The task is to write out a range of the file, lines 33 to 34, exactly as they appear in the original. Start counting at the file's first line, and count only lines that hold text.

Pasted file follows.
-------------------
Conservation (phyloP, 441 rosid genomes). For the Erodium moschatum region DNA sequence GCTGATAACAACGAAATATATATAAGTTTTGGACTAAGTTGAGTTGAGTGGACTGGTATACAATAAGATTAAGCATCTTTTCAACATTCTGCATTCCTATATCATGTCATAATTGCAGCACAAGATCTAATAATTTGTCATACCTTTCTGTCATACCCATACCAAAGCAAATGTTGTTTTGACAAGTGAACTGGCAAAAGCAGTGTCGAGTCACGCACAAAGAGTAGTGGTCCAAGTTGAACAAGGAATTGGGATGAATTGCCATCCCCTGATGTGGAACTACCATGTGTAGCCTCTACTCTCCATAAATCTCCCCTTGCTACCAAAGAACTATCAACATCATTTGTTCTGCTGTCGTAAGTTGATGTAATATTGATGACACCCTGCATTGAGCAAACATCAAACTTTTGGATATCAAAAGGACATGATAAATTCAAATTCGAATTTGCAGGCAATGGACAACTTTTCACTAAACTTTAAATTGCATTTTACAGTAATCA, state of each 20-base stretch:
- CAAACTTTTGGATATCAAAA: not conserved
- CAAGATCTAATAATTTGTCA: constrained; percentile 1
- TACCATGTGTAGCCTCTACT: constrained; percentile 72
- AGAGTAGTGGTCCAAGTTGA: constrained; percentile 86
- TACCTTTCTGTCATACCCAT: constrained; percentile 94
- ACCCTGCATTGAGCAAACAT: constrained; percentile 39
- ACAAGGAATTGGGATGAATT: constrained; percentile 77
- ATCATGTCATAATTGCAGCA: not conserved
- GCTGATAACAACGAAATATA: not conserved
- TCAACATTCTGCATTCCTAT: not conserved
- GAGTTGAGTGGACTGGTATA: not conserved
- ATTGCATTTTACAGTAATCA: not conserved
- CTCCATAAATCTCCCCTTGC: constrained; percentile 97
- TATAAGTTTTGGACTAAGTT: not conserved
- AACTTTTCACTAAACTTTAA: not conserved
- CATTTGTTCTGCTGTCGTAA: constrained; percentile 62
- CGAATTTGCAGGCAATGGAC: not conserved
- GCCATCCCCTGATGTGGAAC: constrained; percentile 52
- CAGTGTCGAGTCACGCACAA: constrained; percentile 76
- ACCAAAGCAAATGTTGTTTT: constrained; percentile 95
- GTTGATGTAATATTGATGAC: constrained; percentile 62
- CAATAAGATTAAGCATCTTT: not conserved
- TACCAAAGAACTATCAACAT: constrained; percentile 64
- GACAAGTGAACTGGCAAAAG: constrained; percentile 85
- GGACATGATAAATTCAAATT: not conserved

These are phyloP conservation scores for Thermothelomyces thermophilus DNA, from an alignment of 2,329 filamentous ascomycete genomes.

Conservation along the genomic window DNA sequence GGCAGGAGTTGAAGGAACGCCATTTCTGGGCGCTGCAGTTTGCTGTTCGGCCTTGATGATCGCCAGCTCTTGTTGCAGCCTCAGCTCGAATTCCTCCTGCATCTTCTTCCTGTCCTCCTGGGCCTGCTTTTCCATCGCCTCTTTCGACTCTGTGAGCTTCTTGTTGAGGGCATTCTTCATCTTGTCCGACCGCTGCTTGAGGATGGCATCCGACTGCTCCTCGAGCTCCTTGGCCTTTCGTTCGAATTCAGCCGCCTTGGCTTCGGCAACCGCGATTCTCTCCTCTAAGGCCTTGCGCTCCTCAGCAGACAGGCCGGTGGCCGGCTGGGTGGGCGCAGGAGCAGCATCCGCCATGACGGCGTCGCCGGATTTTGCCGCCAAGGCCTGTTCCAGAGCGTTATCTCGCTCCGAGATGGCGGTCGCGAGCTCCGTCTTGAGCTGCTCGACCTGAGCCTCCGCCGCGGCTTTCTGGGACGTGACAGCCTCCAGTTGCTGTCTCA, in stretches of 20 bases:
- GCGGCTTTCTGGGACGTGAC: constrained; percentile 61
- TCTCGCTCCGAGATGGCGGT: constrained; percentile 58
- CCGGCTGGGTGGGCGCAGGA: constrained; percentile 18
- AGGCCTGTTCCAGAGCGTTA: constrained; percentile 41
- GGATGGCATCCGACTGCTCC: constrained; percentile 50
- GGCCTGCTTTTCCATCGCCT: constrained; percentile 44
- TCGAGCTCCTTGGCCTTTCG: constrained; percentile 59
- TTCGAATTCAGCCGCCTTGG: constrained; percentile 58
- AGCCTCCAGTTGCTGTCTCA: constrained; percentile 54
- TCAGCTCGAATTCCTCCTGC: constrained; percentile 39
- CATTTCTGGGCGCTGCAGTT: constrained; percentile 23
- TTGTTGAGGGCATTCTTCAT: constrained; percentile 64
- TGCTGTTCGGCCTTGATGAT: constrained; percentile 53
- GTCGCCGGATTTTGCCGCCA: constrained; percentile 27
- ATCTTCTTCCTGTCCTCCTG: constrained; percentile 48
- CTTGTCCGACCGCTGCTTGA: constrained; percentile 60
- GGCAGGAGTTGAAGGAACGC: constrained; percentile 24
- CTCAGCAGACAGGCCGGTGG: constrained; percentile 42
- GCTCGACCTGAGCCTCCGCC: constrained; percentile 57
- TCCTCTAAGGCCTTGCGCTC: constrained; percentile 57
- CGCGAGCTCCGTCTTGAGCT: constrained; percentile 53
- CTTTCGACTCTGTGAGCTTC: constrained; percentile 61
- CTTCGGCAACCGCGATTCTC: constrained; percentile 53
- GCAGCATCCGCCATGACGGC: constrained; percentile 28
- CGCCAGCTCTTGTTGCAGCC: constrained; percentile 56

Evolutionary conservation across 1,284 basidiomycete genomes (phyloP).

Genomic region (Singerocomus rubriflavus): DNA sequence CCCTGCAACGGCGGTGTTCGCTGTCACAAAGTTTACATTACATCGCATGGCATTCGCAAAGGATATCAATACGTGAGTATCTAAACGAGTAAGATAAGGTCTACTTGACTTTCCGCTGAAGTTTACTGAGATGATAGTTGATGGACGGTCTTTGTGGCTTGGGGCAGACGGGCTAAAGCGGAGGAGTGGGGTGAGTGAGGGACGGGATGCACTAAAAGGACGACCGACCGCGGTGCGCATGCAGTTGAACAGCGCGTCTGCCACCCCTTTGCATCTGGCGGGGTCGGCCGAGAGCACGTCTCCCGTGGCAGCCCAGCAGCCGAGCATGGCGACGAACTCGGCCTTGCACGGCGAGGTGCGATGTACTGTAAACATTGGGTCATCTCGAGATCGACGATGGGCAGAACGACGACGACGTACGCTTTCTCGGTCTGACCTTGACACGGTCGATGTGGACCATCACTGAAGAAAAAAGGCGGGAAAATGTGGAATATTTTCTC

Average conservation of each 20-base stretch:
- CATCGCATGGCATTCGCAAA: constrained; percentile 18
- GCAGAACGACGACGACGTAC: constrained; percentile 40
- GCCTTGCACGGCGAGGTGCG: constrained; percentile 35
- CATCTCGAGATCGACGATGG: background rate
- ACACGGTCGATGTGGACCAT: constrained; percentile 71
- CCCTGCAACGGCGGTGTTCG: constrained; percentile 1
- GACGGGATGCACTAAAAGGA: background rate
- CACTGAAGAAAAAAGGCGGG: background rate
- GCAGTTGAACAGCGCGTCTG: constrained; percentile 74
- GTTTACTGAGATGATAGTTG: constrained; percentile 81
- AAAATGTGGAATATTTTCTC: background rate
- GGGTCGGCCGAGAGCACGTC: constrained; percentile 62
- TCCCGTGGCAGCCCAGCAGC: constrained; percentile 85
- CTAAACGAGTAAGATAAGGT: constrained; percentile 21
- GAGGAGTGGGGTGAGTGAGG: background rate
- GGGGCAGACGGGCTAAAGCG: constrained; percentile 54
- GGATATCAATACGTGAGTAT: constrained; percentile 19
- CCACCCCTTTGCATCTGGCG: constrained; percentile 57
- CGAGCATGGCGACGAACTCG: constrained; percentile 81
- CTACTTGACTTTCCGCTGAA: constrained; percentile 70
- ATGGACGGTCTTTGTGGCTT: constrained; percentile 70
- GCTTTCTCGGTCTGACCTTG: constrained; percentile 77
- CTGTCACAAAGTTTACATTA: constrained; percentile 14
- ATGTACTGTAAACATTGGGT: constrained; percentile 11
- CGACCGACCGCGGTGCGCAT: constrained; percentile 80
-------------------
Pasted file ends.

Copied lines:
- GGATGGCATCCGACTGCTCC: constrained; percentile 50
- GGCCTGCTTTTCCATCGCCT: constrained; percentile 44